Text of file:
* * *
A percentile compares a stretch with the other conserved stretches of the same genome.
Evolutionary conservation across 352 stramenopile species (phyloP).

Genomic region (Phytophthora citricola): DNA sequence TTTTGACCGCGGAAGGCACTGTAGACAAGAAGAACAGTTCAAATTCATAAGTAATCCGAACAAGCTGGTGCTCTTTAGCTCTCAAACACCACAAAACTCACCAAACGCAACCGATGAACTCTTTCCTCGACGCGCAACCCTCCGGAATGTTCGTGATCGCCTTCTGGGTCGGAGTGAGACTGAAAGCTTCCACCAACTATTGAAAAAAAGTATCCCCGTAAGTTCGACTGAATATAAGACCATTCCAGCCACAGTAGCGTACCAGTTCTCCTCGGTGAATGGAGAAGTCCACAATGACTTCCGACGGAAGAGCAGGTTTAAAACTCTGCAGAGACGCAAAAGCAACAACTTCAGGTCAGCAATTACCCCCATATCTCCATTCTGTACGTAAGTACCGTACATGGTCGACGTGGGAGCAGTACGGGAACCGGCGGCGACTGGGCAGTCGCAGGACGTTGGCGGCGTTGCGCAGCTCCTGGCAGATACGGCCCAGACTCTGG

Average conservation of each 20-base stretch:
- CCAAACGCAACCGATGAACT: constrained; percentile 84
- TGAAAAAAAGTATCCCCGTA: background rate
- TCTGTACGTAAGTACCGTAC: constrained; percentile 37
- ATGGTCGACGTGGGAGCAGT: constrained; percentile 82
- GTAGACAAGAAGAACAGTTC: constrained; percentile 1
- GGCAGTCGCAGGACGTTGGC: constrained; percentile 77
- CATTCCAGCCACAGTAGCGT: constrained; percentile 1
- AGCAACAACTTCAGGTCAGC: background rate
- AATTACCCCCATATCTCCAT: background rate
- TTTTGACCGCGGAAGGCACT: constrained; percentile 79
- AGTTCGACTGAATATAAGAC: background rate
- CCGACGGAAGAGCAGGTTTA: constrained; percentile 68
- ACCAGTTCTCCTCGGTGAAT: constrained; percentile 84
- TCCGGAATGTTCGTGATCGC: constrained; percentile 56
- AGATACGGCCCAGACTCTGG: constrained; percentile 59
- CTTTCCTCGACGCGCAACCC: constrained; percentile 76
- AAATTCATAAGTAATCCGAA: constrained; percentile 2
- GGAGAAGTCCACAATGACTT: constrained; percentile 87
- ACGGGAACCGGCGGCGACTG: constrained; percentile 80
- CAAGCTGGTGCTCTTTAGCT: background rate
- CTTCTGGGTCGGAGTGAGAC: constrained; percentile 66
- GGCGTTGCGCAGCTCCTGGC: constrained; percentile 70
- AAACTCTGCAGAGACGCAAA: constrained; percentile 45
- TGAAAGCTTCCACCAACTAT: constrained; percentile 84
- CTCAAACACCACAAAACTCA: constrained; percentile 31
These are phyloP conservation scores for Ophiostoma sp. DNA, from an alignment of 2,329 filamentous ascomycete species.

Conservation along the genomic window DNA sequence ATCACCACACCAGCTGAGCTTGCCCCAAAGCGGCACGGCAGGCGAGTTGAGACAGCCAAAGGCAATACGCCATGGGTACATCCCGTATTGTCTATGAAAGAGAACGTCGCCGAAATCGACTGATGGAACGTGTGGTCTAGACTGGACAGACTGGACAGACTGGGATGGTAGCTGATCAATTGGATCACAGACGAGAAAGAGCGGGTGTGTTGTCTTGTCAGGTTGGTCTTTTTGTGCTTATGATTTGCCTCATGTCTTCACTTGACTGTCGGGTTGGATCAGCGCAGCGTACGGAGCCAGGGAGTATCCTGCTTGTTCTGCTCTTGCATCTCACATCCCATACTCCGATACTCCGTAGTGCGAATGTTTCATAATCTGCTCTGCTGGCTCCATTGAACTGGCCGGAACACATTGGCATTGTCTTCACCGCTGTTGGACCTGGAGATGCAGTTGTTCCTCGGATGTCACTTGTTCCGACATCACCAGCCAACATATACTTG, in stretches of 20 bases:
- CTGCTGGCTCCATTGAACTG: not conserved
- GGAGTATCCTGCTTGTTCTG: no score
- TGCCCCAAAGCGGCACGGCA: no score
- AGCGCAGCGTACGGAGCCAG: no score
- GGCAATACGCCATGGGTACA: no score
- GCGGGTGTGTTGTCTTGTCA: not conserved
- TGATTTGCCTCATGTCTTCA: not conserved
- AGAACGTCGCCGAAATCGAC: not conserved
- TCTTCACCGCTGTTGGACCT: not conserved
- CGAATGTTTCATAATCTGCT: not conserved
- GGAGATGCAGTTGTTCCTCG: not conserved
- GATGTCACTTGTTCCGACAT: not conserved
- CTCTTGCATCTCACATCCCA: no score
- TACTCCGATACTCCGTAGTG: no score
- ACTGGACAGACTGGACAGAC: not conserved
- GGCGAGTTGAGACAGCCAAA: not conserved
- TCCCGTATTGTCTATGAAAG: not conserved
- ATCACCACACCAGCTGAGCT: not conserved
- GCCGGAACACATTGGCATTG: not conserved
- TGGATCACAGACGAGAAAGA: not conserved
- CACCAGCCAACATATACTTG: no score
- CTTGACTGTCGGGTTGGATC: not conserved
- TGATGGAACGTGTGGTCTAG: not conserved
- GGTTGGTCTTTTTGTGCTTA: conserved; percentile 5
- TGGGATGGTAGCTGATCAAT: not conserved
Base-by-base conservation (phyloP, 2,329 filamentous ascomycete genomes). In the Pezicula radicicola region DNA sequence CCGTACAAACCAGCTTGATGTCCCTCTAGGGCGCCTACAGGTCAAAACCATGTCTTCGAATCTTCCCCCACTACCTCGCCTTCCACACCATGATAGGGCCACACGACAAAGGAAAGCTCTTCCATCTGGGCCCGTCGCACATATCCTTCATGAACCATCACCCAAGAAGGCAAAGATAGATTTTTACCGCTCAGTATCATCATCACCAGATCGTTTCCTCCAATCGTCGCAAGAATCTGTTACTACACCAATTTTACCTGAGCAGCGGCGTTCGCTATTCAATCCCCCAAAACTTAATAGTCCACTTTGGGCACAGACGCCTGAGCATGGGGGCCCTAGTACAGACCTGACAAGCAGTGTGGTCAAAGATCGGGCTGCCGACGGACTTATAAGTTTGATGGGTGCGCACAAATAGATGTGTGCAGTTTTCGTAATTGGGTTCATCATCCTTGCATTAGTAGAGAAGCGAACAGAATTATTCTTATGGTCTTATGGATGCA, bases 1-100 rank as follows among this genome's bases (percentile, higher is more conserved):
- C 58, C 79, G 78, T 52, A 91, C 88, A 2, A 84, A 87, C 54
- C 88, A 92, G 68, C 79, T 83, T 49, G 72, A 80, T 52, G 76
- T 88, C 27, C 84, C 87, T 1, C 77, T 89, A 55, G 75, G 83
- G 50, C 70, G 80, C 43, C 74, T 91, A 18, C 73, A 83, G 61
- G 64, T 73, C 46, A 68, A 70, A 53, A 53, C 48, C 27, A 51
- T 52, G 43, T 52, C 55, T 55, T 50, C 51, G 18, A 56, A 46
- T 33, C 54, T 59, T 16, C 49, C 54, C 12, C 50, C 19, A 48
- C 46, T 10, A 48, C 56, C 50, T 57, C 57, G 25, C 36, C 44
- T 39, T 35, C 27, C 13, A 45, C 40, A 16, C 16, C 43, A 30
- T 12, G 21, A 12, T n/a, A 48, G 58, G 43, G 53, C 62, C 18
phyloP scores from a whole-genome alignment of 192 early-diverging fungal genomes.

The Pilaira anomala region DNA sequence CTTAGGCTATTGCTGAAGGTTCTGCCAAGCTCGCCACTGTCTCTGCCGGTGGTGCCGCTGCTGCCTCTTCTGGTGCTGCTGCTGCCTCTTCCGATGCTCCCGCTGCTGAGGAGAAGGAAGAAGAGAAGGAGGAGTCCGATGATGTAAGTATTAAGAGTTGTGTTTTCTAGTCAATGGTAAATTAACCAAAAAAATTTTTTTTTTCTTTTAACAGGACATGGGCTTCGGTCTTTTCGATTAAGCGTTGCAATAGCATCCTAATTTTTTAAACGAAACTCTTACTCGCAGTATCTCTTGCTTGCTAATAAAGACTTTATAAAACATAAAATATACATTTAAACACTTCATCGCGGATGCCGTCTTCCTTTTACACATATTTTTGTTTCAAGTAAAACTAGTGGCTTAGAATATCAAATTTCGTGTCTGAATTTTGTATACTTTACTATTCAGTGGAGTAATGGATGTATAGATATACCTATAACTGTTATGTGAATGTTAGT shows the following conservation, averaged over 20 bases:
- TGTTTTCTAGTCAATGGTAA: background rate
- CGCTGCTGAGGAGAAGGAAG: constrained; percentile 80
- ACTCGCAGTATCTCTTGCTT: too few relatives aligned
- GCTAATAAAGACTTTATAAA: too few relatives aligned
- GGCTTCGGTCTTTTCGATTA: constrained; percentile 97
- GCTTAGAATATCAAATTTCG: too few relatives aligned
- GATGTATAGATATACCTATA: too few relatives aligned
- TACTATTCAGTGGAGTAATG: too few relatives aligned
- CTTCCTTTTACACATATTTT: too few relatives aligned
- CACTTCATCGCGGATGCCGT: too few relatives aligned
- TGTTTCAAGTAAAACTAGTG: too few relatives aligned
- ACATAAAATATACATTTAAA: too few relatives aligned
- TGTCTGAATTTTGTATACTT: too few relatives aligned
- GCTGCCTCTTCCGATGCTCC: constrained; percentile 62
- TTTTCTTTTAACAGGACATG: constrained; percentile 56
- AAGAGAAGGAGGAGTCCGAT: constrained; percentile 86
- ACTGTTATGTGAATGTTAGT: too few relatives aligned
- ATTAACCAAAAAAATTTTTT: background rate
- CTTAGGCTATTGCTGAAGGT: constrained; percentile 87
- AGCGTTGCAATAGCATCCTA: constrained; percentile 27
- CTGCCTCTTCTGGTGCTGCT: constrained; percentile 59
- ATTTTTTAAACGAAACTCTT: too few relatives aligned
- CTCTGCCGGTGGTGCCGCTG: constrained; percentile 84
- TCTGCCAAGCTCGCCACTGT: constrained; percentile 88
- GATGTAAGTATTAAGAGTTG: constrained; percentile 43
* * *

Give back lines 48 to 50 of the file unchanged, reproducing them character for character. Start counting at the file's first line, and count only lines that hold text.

- TCCCGTATTGTCTATGAAAG: not conserved
- ATCACCACACCAGCTGAGCT: not conserved
- GCCGGAACACATTGGCATTG: not conserved